American Teenagers Are Getting Worse at Math

American students are falling behind the rest of the developed world

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Battleland Photo Staff

Battleland's calculator.

New international standardized test results show that American 15-year-olds are getting worse at math.

The Program for International Student Assessment, administered to 15-year-olds from 65 developed countries, is releasing data Tuesday that show U.S. teens only score in the middle-of-the-pack among developed nations in reading and science, the New York Times reports. While those scores stayed the same since 2009, Americans’ math scores dropped; 29 countries performed better in the subject.

Students from Hong Kong, Singapore, Japan, South Korea, and Shanghai were at the top of rankings, but Ireland and Poland pulled ahead of the U.S. this year.

[NYT]

7 comments
JohnDoeson1
JohnDoeson1

Give these kids programming classes (without the damn typing and word processing prerequisites--I hated that) to learn proper application of math: I learned more about Trig and Calc AFTER high school when I taught myself several programming languages.

Also, get them started in electronics courses early (Arduinos have made it easier for beginners).

School districts need to put money into actual education than the expensive, fleeting technology they keep implementing (tracking devices, smart boards, etc.)  We used to have to take our own notes: write everything down by hand (which helped to remember the subject.)  Now, we tell students to bring laptops and teach them to Copy/Paste everything instead.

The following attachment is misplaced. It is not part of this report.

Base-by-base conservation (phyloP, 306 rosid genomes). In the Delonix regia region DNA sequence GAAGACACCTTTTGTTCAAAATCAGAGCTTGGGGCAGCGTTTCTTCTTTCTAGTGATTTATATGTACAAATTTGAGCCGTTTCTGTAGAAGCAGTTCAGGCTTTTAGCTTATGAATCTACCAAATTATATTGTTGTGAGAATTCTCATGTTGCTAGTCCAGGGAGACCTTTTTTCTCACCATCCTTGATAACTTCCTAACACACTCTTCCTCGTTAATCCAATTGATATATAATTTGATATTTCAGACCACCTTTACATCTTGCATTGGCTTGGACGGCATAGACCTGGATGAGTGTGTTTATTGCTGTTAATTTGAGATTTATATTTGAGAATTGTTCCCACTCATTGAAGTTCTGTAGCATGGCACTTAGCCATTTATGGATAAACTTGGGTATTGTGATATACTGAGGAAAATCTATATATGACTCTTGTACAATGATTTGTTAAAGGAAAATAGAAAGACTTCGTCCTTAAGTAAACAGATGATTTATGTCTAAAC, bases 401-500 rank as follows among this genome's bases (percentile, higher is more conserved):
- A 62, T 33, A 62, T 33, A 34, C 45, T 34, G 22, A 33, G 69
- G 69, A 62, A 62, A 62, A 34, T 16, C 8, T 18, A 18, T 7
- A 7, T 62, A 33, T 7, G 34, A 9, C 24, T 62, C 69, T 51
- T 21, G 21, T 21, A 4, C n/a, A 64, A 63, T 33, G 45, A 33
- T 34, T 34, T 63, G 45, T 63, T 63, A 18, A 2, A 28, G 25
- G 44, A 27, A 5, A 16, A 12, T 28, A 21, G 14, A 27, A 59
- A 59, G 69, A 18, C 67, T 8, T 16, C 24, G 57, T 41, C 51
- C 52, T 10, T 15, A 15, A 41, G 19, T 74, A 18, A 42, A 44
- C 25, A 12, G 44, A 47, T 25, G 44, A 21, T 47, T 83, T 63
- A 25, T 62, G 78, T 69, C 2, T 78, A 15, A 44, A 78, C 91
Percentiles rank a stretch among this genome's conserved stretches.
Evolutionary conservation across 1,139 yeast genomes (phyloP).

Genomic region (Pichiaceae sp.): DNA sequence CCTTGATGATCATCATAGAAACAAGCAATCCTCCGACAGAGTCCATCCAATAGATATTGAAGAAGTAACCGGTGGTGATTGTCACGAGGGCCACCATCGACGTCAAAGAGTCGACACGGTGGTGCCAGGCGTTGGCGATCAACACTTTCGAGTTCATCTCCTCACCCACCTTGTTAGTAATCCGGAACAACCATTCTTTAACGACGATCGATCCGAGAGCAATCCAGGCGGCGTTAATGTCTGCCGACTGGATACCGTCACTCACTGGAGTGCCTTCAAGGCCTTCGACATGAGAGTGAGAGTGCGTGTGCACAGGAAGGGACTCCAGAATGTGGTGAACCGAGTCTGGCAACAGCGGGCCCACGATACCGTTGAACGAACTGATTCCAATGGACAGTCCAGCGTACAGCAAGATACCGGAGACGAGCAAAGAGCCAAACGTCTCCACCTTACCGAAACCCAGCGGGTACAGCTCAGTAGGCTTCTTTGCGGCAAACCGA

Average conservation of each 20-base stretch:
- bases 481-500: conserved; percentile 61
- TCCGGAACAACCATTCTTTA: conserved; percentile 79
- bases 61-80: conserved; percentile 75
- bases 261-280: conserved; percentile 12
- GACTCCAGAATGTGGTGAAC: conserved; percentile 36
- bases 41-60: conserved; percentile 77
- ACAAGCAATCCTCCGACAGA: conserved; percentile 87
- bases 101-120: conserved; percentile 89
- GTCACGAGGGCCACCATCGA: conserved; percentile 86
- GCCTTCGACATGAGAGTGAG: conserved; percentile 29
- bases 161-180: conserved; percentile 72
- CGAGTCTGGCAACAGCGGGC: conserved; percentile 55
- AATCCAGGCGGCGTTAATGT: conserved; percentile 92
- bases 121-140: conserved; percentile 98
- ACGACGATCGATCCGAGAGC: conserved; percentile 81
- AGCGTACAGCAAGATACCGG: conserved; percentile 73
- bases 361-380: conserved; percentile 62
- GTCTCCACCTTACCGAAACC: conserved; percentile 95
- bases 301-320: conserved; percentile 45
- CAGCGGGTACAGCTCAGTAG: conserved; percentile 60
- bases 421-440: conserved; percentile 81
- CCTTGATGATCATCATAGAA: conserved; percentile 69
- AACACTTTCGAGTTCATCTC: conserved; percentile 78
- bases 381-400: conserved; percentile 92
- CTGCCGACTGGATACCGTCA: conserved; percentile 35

We're just tethering our kids to more expensive leashes instead of teaching them how to best run free off the leash...

ThomasHall
ThomasHall

jfdavis--What you are talking about is practical math. Bookeeping, which I have done, is basic math though the grids, etc. might have Algebra underpinnings. I grew up in the family service station, retail sales business, have worked on cars, restored houses, and spent 20+ years restoring boats, all of which are basic math. I also have a MSJ, spent 12 years in the news and news photography business mostly with the Associated Press which was technology-driven, no math required. 

I did calculate via geometry the volume of a cylinder fuel tank once but had to go online to recall the formula. How hard is it to mix two parts A to one part B epoxy, etc. I took a dozen calculus, trig, geometry, etc. classes and engineering calculus and chemistry at the Virginia Military Institute, I still have never used them. They were a waste. Basic practical math that covers personal and business finance, carpentry, etc. is plenty. Those wanting to go into other areas can take additional math, though, with computers, much can be processed via computer rather than spending an hour calculating an advanced math problem.

I taught high school and college English. Today, i work with poor inner-city kids who have limited skills. Learning how to read and write, work with others ( a skill), use a computer for basic job search, info research, etc. is far more important especially as GOP-domineering states have dramatically cut public education at the K-12 and college levels and have continually shipped manufacturing jobs overseas or to Mexico, five million under Bush-Cheney alone.